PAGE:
RIO DE JANEIRO, BRAZIL – The Inter-American Commission on Human Rights (IACHR) ended its official visit to Colombia on Thursday, during which it reviewed numerous reports of police and civilian violence during anti-government protests that have left dozens dead and missing, as well as thousands injured.
On her last day, the chair of the IACHR, Antonia Urrejola, visited the exhibition “Stolen Lives” that brings together in the space “Fragments, Space for Art and Memory” in Bogotá the faces and stories of people killed in social demonstrations that have occurred in the country since 2019.
In that space, which until June 27 will house the memory of the victims, the commissioner listened to the stories and the cry for justice of some parents who began an intense struggle so that the death of their children, most of them young people killed allegedly by police officers, does not remain in impunity.
The IACHR delegation also met in Bogotá with the vice president and foreign minister, Marta Lucía Ramírez, and with the mayor of the capital, Claudia López. It concluded its visit to the city of Cali, the epicenter of the demonstrations and where the most serious acts of violence have taken place.
“The IACHR bids farewell to Cali, after two days of important activities; it thanks the local authorities, bodies of the Public Ministry and civil society for their openness to dialogue and provide information within the framework of the working visit,” the Commission informed.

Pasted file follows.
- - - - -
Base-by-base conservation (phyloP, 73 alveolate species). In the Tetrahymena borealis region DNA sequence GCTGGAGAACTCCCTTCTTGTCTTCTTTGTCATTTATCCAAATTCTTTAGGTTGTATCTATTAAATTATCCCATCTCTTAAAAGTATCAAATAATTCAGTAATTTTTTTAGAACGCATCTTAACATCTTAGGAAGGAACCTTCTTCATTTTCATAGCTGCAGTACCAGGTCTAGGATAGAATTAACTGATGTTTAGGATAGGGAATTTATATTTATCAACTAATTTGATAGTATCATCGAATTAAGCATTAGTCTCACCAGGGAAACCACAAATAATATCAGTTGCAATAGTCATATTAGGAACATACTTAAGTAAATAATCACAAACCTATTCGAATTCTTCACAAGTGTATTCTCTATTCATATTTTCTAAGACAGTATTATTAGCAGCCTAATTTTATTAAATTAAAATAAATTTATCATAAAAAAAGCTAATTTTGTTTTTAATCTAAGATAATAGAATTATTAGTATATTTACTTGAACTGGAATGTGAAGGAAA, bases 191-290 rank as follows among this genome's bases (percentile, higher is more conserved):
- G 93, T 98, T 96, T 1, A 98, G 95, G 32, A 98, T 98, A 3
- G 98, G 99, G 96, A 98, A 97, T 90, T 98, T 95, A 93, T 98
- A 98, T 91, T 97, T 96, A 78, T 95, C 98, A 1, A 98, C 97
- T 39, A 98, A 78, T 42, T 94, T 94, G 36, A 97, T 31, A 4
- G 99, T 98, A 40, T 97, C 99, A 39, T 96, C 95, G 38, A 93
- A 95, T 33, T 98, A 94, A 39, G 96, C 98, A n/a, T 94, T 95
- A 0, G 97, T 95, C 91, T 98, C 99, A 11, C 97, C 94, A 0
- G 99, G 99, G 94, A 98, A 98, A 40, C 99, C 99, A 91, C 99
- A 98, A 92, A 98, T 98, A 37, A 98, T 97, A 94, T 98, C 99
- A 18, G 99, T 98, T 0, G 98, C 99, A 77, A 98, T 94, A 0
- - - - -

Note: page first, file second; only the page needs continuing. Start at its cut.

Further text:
The IACHR delegation reviewed the accusations against the police for the disproportionate and indiscriminate use of firearms during the demonstrations, heard hundreds of testimonies of victims of violence, and received reports on cases of disappearances and gender violence as attacks against the press and the medical mission.
The mayor of Bogota, who delivered today a report on the human rights violations in the protests, “asked the IACHR for support to achieve with speed the investigation, prosecution, and reparation to be made in these complaints of civilians and members of the security forces affected”.
Among her requests, the local president also reiterated the need to define a comprehensive reform of the police and a long-term social and economic pact to be built with all actors in society.
Last Tuesday, the IACHR received a report in which three organizations documented that during the protests, at least 20 people were killed by direct gunfire by the police, even though since January of this year, the force has been prohibited from using firearms during demonstrations, while Human Rights Watch has been able to verify 16 deaths from police firearms.
In contrast, the Ministry of Defense, responsible for the Police, also handed over a document that shows the violation of at least 14 fundamental rights in the midst of the demonstrations, the death of 19 civilians and two agents, as well as the number of 1,106 injured people and 1,253 injured uniformed personnel.
This report indicates that the Attorney General’s Office (Ministerio Público) has taken 178 disciplinary investigations against members of the security forces since April 28. In this sense, the Ministry of Defense committed itself to reinforce the formation and training on human rights in its institutions.